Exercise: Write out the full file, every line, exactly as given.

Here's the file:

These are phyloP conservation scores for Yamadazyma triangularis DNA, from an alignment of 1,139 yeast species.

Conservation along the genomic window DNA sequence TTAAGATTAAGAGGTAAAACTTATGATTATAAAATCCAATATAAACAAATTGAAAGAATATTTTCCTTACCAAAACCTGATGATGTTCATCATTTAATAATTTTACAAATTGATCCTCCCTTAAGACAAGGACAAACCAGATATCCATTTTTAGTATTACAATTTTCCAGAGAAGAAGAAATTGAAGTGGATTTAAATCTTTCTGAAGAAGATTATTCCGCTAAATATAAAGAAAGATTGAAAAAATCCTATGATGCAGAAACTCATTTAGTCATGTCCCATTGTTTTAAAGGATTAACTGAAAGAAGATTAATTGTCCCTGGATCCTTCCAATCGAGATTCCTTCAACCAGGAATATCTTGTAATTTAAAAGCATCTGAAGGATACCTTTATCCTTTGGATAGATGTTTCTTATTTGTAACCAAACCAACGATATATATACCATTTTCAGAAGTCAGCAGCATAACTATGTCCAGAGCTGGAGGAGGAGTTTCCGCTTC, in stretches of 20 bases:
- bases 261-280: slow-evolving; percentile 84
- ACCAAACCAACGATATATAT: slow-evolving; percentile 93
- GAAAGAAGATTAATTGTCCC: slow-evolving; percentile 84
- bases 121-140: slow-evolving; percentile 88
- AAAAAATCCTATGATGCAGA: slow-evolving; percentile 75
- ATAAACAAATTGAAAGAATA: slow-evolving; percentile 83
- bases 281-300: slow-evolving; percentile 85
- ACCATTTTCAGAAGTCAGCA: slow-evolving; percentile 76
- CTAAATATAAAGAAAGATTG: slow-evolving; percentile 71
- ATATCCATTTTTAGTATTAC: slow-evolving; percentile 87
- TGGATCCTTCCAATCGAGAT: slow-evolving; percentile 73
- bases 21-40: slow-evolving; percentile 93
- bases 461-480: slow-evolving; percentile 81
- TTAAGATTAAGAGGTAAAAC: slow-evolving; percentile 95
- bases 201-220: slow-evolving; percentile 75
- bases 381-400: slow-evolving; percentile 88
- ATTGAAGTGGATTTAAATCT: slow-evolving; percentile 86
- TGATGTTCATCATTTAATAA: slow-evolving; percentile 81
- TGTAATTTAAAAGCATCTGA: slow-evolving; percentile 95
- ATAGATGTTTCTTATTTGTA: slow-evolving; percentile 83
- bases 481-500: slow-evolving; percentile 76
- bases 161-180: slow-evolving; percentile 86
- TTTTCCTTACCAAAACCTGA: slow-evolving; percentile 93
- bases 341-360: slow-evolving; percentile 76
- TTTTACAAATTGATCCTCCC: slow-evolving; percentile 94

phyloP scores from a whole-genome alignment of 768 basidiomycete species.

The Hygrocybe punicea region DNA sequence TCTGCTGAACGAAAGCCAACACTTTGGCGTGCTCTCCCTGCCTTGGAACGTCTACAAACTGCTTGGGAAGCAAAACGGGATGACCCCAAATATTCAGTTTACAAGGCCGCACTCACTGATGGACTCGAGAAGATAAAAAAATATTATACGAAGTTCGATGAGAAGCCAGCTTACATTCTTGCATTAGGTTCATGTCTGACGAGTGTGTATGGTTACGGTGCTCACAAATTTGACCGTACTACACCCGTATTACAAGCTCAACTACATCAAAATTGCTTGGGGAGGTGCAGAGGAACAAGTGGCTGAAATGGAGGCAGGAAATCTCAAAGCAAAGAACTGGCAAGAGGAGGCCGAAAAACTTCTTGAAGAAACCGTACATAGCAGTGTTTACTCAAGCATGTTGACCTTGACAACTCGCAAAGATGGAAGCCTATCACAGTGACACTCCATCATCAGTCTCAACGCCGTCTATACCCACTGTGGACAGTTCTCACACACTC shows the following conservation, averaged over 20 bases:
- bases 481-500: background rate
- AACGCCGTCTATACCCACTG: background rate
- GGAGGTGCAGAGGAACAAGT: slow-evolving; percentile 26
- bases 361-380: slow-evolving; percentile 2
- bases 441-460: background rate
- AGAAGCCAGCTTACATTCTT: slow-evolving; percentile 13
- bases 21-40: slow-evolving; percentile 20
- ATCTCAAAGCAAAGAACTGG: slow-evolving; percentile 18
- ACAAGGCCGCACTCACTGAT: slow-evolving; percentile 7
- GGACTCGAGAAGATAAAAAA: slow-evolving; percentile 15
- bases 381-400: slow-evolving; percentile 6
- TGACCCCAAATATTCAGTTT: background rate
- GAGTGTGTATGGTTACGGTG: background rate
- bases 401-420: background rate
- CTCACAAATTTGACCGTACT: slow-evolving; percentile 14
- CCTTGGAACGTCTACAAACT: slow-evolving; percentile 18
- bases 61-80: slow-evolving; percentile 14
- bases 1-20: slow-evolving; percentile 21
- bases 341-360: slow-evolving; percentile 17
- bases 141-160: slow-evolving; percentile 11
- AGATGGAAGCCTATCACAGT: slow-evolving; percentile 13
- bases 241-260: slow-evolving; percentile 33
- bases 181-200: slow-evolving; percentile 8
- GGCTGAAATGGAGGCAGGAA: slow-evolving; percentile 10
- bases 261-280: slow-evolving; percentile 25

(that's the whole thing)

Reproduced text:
These are phyloP conservation scores for Yamadazyma triangularis DNA, from an alignment of 1,139 yeast species.

Conservation along the genomic window DNA sequence TTAAGATTAAGAGGTAAAACTTATGATTATAAAATCCAATATAAACAAATTGAAAGAATATTTTCCTTACCAAAACCTGATGATGTTCATCATTTAATAATTTTACAAATTGATCCTCCCTTAAGACAAGGACAAACCAGATATCCATTTTTAGTATTACAATTTTCCAGAGAAGAAGAAATTGAAGTGGATTTAAATCTTTCTGAAGAAGATTATTCCGCTAAATATAAAGAAAGATTGAAAAAATCCTATGATGCAGAAACTCATTTAGTCATGTCCCATTGTTTTAAAGGATTAACTGAAAGAAGATTAATTGTCCCTGGATCCTTCCAATCGAGATTCCTTCAACCAGGAATATCTTGTAATTTAAAAGCATCTGAAGGATACCTTTATCCTTTGGATAGATGTTTCTTATTTGTAACCAAACCAACGATATATATACCATTTTCAGAAGTCAGCAGCATAACTATGTCCAGAGCTGGAGGAGGAGTTTCCGCTTC, in stretches of 20 bases:
- bases 261-280: slow-evolving; percentile 84
- ACCAAACCAACGATATATAT: slow-evolving; percentile 93
- GAAAGAAGATTAATTGTCCC: slow-evolving; percentile 84
- bases 121-140: slow-evolving; percentile 88
- AAAAAATCCTATGATGCAGA: slow-evolving; percentile 75
- ATAAACAAATTGAAAGAATA: slow-evolving; percentile 83
- bases 281-300: slow-evolving; percentile 85
- ACCATTTTCAGAAGTCAGCA: slow-evolving; percentile 76
- CTAAATATAAAGAAAGATTG: slow-evolving; percentile 71
- ATATCCATTTTTAGTATTAC: slow-evolving; percentile 87
- TGGATCCTTCCAATCGAGAT: slow-evolving; percentile 73
- bases 21-40: slow-evolving; percentile 93
- bases 461-480: slow-evolving; percentile 81
- TTAAGATTAAGAGGTAAAAC: slow-evolving; percentile 95
- bases 201-220: slow-evolving; percentile 75
- bases 381-400: slow-evolving; percentile 88
- ATTGAAGTGGATTTAAATCT: slow-evolving; percentile 86
- TGATGTTCATCATTTAATAA: slow-evolving; percentile 81
- TGTAATTTAAAAGCATCTGA: slow-evolving; percentile 95
- ATAGATGTTTCTTATTTGTA: slow-evolving; percentile 83
- bases 481-500: slow-evolving; percentile 76
- bases 161-180: slow-evolving; percentile 86
- TTTTCCTTACCAAAACCTGA: slow-evolving; percentile 93
- bases 341-360: slow-evolving; percentile 76
- TTTTACAAATTGATCCTCCC: slow-evolving; percentile 94

phyloP scores from a whole-genome alignment of 768 basidiomycete species.

The Hygrocybe punicea region DNA sequence TCTGCTGAACGAAAGCCAACACTTTGGCGTGCTCTCCCTGCCTTGGAACGTCTACAAACTGCTTGGGAAGCAAAACGGGATGACCCCAAATATTCAGTTTACAAGGCCGCACTCACTGATGGACTCGAGAAGATAAAAAAATATTATACGAAGTTCGATGAGAAGCCAGCTTACATTCTTGCATTAGGTTCATGTCTGACGAGTGTGTATGGTTACGGTGCTCACAAATTTGACCGTACTACACCCGTATTACAAGCTCAACTACATCAAAATTGCTTGGGGAGGTGCAGAGGAACAAGTGGCTGAAATGGAGGCAGGAAATCTCAAAGCAAAGAACTGGCAAGAGGAGGCCGAAAAACTTCTTGAAGAAACCGTACATAGCAGTGTTTACTCAAGCATGTTGACCTTGACAACTCGCAAAGATGGAAGCCTATCACAGTGACACTCCATCATCAGTCTCAACGCCGTCTATACCCACTGTGGACAGTTCTCACACACTC shows the following conservation, averaged over 20 bases:
- bases 481-500: background rate
- AACGCCGTCTATACCCACTG: background rate
- GGAGGTGCAGAGGAACAAGT: slow-evolving; percentile 26
- bases 361-380: slow-evolving; percentile 2
- bases 441-460: background rate
- AGAAGCCAGCTTACATTCTT: slow-evolving; percentile 13
- bases 21-40: slow-evolving; percentile 20
- ATCTCAAAGCAAAGAACTGG: slow-evolving; percentile 18
- ACAAGGCCGCACTCACTGAT: slow-evolving; percentile 7
- GGACTCGAGAAGATAAAAAA: slow-evolving; percentile 15
- bases 381-400: slow-evolving; percentile 6
- TGACCCCAAATATTCAGTTT: background rate
- GAGTGTGTATGGTTACGGTG: background rate
- bases 401-420: background rate
- CTCACAAATTTGACCGTACT: slow-evolving; percentile 14
- CCTTGGAACGTCTACAAACT: slow-evolving; percentile 18
- bases 61-80: slow-evolving; percentile 14
- bases 1-20: slow-evolving; percentile 21
- bases 341-360: slow-evolving; percentile 17
- bases 141-160: slow-evolving; percentile 11
- AGATGGAAGCCTATCACAGT: slow-evolving; percentile 13
- bases 241-260: slow-evolving; percentile 33
- bases 181-200: slow-evolving; percentile 8
- GGCTGAAATGGAGGCAGGAA: slow-evolving; percentile 10
- bases 261-280: slow-evolving; percentile 25